Jimmy Schmidt's Turkey Secrets:
A Professional Chef's Tips
"It would be difficult to find a chef who looks, talks and cooks as American as Jimmy Schmidt."
To celebrate Thanksgiving, we sought out not just the perfect turkey recipes, but the ideal chef to prepare them. Jimmy Schmidt's Midwestern pragmatism, his sensibilites for using seasonal produce and his natural skills have made him one of America's most creative new chefs, earning him a James Beard Award. At a time when Americans give thanks for our bounty, we applaud his efforts to promote sustainable agriculture and global food issues.
Here, we present professional chef secrets from Jimmy Schmidt, whose Rattlesnake Club and other Detroit-area restaurants have proven his talent for making every meal a piece of art, simply but elegantly. Follow his advice for the perfect turkey, as excerpted from his latest book, "Jimmy Schmidt's Cooking Class: Seasonal Recipes From a Chef's Kitchen." Besides a traditional Roast Turkey, Chef Schmidt prepares a single Turkey Breast with Apple Cider to feed four, and a succulent whole Roast Turkey with Maple, Ginger and Bourbon flavorings—recipes that will make your guests wonder how you became such an excellent cook.
Top Turkey Secrets
from Jimmy Schmidt's Cooking Class
Only a few times a year do you cook a bird as big as the traditional roast turkey, so even a good cook doesn't get to practice. I'll show you all the insider tricks for preparing a perfect bird.
- Why it tastes so good: The tender skin can be roasted to a golden crisp while the meat remains moist and fork-tender. The flavor of the bird is concentrated by the combination of initial high heat, necessary to develop the roasted flavor, and the low-temperature penetration necessary to cook the innermost regions delicately without driving out natural moisture.
- Tricks of the trade: There are a number of important techniques for producing the perfect bird, but the most important is the proper cooking temperature. It is essential to preheat the oven to 425—475 degrees F—the hotter the better—and to start the turkey at this temperature for about 45 minutes.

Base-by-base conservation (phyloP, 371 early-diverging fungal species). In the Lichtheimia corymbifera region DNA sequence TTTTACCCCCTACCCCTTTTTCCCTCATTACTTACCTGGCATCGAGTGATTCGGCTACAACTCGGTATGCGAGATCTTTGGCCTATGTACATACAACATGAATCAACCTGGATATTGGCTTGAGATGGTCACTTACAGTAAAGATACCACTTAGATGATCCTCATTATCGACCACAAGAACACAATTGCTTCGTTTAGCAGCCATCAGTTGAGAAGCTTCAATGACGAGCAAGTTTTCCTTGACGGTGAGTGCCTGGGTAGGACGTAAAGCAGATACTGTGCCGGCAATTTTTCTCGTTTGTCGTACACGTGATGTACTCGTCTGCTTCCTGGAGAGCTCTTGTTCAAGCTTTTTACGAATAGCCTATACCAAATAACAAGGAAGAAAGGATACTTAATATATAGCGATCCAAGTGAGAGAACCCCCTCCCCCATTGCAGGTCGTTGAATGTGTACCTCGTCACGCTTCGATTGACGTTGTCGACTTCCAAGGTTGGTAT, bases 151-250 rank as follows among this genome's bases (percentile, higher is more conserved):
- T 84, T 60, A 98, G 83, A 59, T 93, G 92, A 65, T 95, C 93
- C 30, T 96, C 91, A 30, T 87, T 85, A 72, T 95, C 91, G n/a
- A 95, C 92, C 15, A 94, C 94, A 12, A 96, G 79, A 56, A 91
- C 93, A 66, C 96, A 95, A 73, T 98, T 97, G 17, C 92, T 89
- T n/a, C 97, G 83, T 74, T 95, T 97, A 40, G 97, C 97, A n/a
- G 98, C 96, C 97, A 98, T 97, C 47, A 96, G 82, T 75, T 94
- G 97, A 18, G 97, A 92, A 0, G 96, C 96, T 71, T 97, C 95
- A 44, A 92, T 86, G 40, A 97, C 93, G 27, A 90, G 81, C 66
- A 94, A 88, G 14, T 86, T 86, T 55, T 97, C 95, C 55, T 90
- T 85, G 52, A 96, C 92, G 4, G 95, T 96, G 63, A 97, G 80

- Preparing the turkey of your dreams: Remove any parts from the cavity and use or discard them. Rinse the bird, inside and out, under cold running water. Pat dry with paper towels. Season the cavity and truss the bird with kitchen twine for even cooking. Rub the skin with butter or olive oil.
- Prepare your glaze: Combine maple syrup and a dark alcohol for the best results. The maple syrup draws the moisture from the skin and helps develop a crisp skin. The brandy, bourbon, scotch or such contains caramelized flavor profiles that enhance the roasted flavor (the alcohol is driven off during cooking).
- Prepare your stuffing: Make your favorite stuffing, but I suggest you bake it in an oven-proof dish, not the bird's cavity. Filling the bird with stuffing causes irregular heat penetration; the stuffing may never get hot enough to kill bacteria, which may result in food poisoning. Cook your stuffing separately, adding any extra pan juices from the bird to the stuffing for moisture if you wish.
- Roast the turkey: Start the bird at 425—475 degrees F for 45 minutes, then lower the temperature to 375 degrees to penetrate and cook the bird thoroughly. Baste the bird with the glaze every 20 minutes or so. Cook until a thermometer inserted into the thickest part of the thigh reads 160 degrees and the juices run clear; the time will vary by the size of the bird. Remove the turkey from the oven and allow it to rest for about 15 minutes before carving. This allows the internal juices to stabilize.
Jimmy Schmidt's Turkey Recipes
- Roast Breast of
Turkey with Apple Cider
- Roast Turkey with
Maple Glaze, Pears & Bourbon
- Roast Turkey
- Top 10 Turkey Secrets
- About the Book:
"Jimmy Schmidt's Cooking Class"
- About Chef Jimmy
Jimmy Schmidt's Cooking Class:
Seasonal Recipes from A
By Jimmy Schmidt
$19.95 / Paper
Ten Speed Press
Publication Date: May 20, 1996
Reprinted with permission
Thanksgiving Recipe Headquarters
This page created 1996; modified November 2006